In this interview, Daniel Wild contextualises and disseminates the findings of the IPA’s research into land use implications of renewable energy targets on prime agricultural land, conducted as part of the IPA’s Net Zero research program.
All media posted onto the IPA website are directly related to the promotion and dissemination of IPA research.
Below is a transcript of the interview.
A major renewable energy project near Armidale has been given the green light by the Independent Planning Commission. The Oxley Solar Farm must adhere to strict conditions, but one advocacy group believes it’s still a step in the wrong direction.
Approved for construction, it’s all systems go for the Oxley Solar Farm. Late yesterday, the New South Wales Independent Planning Commission conditionally approved the $370 million project Southeast of Armidale. Once built, the 215 megawatt solar farm will be comprised of more than 385,000 solar panels and a 50 megawatt battery capable of powering up 78,000 homes, and in turn, displacing about 382,000 tonnes of carbon emissions each year. The ticket of approval given due to its location within the New England Renewable Energy Zone, existing resources and proximity to local roads.
Preliminary work is expected to begin by early next year, creating 300 local jobs in the process. That will translate to just five full-time workers once construction wraps up by 2025.
But it hasn’t all been positive with at least 50 official objections to the proposal, forcing a Department of Planning and Environment Assessment in October. As such, developer, Oxley Solar Development, must create onsite vegetation and adhere to strict soil and water management measures.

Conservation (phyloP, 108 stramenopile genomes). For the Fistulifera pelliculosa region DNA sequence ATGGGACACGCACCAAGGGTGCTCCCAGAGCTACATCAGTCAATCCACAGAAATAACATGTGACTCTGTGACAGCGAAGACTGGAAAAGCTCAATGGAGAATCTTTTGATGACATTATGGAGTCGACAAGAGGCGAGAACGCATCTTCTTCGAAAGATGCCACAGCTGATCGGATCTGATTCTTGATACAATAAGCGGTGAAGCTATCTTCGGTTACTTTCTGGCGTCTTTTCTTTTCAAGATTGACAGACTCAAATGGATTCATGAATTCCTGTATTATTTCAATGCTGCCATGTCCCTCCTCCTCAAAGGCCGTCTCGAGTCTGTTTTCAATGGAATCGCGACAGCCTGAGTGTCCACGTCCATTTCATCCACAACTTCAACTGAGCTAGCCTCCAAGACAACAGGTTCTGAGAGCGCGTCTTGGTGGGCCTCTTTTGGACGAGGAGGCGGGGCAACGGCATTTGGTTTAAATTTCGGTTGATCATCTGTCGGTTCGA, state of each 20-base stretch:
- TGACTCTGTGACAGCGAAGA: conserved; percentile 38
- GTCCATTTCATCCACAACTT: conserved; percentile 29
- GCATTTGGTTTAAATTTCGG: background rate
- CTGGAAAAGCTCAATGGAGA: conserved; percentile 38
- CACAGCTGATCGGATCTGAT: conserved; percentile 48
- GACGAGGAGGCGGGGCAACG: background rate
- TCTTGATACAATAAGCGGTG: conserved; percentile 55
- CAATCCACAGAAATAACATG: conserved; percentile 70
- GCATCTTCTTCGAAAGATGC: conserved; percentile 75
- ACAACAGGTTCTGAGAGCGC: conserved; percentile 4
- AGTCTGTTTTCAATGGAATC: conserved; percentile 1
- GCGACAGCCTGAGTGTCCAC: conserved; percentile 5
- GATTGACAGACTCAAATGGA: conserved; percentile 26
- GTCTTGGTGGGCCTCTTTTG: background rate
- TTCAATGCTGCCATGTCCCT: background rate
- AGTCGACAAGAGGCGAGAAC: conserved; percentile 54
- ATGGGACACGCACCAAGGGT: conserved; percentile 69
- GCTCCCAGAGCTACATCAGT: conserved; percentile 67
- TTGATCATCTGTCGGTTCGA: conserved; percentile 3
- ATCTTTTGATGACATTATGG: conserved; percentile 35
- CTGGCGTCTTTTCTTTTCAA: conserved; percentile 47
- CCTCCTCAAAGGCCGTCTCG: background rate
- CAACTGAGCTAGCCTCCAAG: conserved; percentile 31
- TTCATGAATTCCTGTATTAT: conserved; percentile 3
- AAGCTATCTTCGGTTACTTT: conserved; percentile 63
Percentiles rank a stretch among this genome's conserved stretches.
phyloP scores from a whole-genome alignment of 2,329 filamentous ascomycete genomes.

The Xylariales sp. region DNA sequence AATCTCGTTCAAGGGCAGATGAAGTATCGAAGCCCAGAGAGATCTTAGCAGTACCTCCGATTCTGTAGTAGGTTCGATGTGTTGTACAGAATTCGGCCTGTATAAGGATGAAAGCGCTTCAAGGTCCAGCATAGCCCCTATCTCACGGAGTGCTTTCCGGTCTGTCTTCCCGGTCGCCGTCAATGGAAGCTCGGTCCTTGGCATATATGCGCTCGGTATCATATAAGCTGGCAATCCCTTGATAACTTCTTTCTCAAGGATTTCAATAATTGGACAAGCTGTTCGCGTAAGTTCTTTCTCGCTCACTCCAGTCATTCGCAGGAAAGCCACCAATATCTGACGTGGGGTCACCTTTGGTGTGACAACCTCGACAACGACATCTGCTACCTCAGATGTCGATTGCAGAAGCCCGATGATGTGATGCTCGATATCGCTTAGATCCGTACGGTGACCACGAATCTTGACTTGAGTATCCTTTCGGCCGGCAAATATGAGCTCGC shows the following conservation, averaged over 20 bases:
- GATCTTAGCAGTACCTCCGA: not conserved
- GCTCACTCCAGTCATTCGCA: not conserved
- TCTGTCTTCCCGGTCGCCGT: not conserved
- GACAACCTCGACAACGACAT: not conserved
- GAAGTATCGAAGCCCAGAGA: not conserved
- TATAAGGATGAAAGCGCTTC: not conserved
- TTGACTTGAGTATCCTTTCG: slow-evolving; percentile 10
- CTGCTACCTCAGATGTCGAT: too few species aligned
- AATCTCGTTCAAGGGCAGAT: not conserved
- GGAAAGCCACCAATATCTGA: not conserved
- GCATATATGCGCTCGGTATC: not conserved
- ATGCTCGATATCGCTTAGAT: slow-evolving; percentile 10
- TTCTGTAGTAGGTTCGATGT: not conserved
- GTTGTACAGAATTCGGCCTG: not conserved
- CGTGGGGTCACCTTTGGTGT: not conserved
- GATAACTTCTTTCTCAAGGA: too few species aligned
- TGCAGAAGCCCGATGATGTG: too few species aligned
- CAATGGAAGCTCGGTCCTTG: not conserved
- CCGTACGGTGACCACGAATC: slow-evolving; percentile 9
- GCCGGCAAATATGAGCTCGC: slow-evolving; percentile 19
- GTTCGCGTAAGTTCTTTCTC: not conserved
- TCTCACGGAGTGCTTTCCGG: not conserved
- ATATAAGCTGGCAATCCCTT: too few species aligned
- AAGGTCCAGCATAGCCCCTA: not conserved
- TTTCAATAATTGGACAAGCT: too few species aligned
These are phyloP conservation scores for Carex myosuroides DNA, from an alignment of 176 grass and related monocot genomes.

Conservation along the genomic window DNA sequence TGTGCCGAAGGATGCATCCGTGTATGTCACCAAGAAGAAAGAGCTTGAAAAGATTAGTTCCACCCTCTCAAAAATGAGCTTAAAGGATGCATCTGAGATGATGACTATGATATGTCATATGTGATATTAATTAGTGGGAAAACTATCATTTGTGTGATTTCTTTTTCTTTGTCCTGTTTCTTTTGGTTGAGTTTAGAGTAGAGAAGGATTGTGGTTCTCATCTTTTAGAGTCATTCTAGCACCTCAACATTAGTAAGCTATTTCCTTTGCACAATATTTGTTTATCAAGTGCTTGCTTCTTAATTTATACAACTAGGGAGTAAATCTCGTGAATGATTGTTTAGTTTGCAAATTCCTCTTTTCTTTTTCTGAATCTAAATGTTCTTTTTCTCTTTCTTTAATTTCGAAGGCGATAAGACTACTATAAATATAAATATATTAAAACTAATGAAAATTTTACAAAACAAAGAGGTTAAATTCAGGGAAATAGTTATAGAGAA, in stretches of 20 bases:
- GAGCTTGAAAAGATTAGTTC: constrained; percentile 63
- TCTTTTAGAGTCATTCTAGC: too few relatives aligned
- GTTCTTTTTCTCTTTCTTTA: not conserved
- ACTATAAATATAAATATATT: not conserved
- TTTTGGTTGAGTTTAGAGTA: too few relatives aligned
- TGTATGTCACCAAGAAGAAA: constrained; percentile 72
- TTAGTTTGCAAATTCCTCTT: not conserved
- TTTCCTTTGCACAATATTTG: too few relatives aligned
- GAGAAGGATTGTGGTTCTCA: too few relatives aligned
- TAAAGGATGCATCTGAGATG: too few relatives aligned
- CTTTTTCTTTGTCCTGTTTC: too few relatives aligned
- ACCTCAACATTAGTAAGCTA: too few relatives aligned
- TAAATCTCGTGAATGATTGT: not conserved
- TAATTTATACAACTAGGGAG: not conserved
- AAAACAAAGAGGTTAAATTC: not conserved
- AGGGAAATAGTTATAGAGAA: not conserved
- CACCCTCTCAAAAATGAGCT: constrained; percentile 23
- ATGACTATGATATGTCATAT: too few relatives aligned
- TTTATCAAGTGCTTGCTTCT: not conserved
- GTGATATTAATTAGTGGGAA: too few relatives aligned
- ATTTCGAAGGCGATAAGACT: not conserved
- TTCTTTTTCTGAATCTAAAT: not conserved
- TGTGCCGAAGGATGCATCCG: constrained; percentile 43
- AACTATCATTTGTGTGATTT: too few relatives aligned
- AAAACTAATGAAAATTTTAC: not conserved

Wind and solar can play a role on the energy system, but there’s really no social licence to be doing this.
It comes as a new report from the Institute of Public Affairs, found one third of prime agricultural land in Australia, which feature wind turbines, solar panels, and transmission lines. If the federal government is to reach its net-zero, 2050 target. While projects like the Oxley Solar Farm would help reach that goal, the organisation believes it’s undermining farming communities.
If you have these renewable projects, the farmland becomes unproductive. It’s a huge issue for food security.
Energy Minister Chris Bowen and Oxley Solar Development were contacted for comments. Rob Douglas, NBN News.
This transcript from ABC Breakfast Remnark with Stephanie Nitschke from 11 December 2023 has been edited for clarity.